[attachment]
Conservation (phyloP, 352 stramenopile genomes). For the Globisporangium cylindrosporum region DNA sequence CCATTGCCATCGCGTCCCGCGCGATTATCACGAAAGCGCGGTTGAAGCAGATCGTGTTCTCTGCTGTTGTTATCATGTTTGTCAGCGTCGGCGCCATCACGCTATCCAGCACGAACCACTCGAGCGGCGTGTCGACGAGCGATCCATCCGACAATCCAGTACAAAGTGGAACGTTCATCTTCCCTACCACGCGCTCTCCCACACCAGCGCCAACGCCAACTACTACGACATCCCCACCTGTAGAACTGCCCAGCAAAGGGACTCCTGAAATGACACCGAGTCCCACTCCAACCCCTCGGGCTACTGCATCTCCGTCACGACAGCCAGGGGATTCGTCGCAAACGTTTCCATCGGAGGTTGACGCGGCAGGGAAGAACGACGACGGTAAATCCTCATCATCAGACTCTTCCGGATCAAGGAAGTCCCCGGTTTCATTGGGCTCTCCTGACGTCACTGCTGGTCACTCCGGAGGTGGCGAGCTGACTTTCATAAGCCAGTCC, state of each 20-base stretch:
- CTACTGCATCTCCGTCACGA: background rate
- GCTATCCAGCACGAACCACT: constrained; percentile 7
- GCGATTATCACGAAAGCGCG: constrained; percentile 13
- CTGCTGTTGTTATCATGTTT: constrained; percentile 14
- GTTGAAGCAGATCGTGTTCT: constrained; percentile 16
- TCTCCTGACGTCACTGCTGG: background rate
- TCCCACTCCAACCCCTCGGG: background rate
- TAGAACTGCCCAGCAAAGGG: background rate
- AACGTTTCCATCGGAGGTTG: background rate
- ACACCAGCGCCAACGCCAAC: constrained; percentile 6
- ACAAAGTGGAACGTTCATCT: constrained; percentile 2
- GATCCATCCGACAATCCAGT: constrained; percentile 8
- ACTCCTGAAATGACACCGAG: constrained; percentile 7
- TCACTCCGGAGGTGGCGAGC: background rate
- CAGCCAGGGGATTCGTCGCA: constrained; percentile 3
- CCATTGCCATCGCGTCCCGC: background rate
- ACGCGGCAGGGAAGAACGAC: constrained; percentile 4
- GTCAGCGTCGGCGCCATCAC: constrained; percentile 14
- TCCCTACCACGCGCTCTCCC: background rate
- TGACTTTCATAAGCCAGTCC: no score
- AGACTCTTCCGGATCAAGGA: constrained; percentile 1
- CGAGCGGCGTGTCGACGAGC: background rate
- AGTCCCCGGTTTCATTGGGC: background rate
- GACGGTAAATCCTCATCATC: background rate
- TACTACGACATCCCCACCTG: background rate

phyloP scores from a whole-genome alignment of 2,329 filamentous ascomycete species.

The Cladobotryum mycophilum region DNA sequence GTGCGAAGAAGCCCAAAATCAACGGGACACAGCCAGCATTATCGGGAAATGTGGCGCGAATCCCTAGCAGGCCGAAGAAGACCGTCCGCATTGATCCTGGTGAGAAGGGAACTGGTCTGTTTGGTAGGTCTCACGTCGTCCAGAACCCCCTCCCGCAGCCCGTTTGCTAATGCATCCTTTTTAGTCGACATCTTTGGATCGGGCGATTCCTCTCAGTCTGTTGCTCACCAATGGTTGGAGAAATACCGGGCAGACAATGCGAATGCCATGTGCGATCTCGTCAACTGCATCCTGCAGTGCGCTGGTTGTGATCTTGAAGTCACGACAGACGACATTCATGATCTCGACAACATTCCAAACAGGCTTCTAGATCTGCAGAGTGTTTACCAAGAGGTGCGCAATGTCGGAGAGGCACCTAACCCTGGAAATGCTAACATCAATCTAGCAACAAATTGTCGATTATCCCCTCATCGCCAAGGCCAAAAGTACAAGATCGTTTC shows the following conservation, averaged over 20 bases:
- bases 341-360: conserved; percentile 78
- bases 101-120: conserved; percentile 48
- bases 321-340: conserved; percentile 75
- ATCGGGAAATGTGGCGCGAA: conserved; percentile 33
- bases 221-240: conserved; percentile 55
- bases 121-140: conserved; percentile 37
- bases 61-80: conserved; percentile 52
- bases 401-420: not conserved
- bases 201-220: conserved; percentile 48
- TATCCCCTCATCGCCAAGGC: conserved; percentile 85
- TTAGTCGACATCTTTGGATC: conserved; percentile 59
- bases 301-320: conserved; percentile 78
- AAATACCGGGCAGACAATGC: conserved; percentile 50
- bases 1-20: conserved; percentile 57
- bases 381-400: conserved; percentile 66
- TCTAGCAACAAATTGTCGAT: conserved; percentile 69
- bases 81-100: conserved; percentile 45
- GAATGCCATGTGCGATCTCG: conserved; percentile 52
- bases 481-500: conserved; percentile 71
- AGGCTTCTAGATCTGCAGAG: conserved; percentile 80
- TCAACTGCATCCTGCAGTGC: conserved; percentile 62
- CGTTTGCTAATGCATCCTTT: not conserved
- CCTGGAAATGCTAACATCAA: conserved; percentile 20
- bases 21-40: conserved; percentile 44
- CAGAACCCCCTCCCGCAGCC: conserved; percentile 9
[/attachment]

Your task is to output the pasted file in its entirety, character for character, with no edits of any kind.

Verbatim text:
Conservation (phyloP, 352 stramenopile genomes). For the Globisporangium cylindrosporum region DNA sequence CCATTGCCATCGCGTCCCGCGCGATTATCACGAAAGCGCGGTTGAAGCAGATCGTGTTCTCTGCTGTTGTTATCATGTTTGTCAGCGTCGGCGCCATCACGCTATCCAGCACGAACCACTCGAGCGGCGTGTCGACGAGCGATCCATCCGACAATCCAGTACAAAGTGGAACGTTCATCTTCCCTACCACGCGCTCTCCCACACCAGCGCCAACGCCAACTACTACGACATCCCCACCTGTAGAACTGCCCAGCAAAGGGACTCCTGAAATGACACCGAGTCCCACTCCAACCCCTCGGGCTACTGCATCTCCGTCACGACAGCCAGGGGATTCGTCGCAAACGTTTCCATCGGAGGTTGACGCGGCAGGGAAGAACGACGACGGTAAATCCTCATCATCAGACTCTTCCGGATCAAGGAAGTCCCCGGTTTCATTGGGCTCTCCTGACGTCACTGCTGGTCACTCCGGAGGTGGCGAGCTGACTTTCATAAGCCAGTCC, state of each 20-base stretch:
- CTACTGCATCTCCGTCACGA: background rate
- GCTATCCAGCACGAACCACT: constrained; percentile 7
- GCGATTATCACGAAAGCGCG: constrained; percentile 13
- CTGCTGTTGTTATCATGTTT: constrained; percentile 14
- GTTGAAGCAGATCGTGTTCT: constrained; percentile 16
- TCTCCTGACGTCACTGCTGG: background rate
- TCCCACTCCAACCCCTCGGG: background rate
- TAGAACTGCCCAGCAAAGGG: background rate
- AACGTTTCCATCGGAGGTTG: background rate
- ACACCAGCGCCAACGCCAAC: constrained; percentile 6
- ACAAAGTGGAACGTTCATCT: constrained; percentile 2
- GATCCATCCGACAATCCAGT: constrained; percentile 8
- ACTCCTGAAATGACACCGAG: constrained; percentile 7
- TCACTCCGGAGGTGGCGAGC: background rate
- CAGCCAGGGGATTCGTCGCA: constrained; percentile 3
- CCATTGCCATCGCGTCCCGC: background rate
- ACGCGGCAGGGAAGAACGAC: constrained; percentile 4
- GTCAGCGTCGGCGCCATCAC: constrained; percentile 14
- TCCCTACCACGCGCTCTCCC: background rate
- TGACTTTCATAAGCCAGTCC: no score
- AGACTCTTCCGGATCAAGGA: constrained; percentile 1
- CGAGCGGCGTGTCGACGAGC: background rate
- AGTCCCCGGTTTCATTGGGC: background rate
- GACGGTAAATCCTCATCATC: background rate
- TACTACGACATCCCCACCTG: background rate

phyloP scores from a whole-genome alignment of 2,329 filamentous ascomycete species.

The Cladobotryum mycophilum region DNA sequence GTGCGAAGAAGCCCAAAATCAACGGGACACAGCCAGCATTATCGGGAAATGTGGCGCGAATCCCTAGCAGGCCGAAGAAGACCGTCCGCATTGATCCTGGTGAGAAGGGAACTGGTCTGTTTGGTAGGTCTCACGTCGTCCAGAACCCCCTCCCGCAGCCCGTTTGCTAATGCATCCTTTTTAGTCGACATCTTTGGATCGGGCGATTCCTCTCAGTCTGTTGCTCACCAATGGTTGGAGAAATACCGGGCAGACAATGCGAATGCCATGTGCGATCTCGTCAACTGCATCCTGCAGTGCGCTGGTTGTGATCTTGAAGTCACGACAGACGACATTCATGATCTCGACAACATTCCAAACAGGCTTCTAGATCTGCAGAGTGTTTACCAAGAGGTGCGCAATGTCGGAGAGGCACCTAACCCTGGAAATGCTAACATCAATCTAGCAACAAATTGTCGATTATCCCCTCATCGCCAAGGCCAAAAGTACAAGATCGTTTC shows the following conservation, averaged over 20 bases:
- bases 341-360: conserved; percentile 78
- bases 101-120: conserved; percentile 48
- bases 321-340: conserved; percentile 75
- ATCGGGAAATGTGGCGCGAA: conserved; percentile 33
- bases 221-240: conserved; percentile 55
- bases 121-140: conserved; percentile 37
- bases 61-80: conserved; percentile 52
- bases 401-420: not conserved
- bases 201-220: conserved; percentile 48
- TATCCCCTCATCGCCAAGGC: conserved; percentile 85
- TTAGTCGACATCTTTGGATC: conserved; percentile 59
- bases 301-320: conserved; percentile 78
- AAATACCGGGCAGACAATGC: conserved; percentile 50
- bases 1-20: conserved; percentile 57
- bases 381-400: conserved; percentile 66
- TCTAGCAACAAATTGTCGAT: conserved; percentile 69
- bases 81-100: conserved; percentile 45
- GAATGCCATGTGCGATCTCG: conserved; percentile 52
- bases 481-500: conserved; percentile 71
- AGGCTTCTAGATCTGCAGAG: conserved; percentile 80
- TCAACTGCATCCTGCAGTGC: conserved; percentile 62
- CGTTTGCTAATGCATCCTTT: not conserved
- CCTGGAAATGCTAACATCAA: conserved; percentile 20
- bases 21-40: conserved; percentile 44
- CAGAACCCCCTCCCGCAGCC: conserved; percentile 9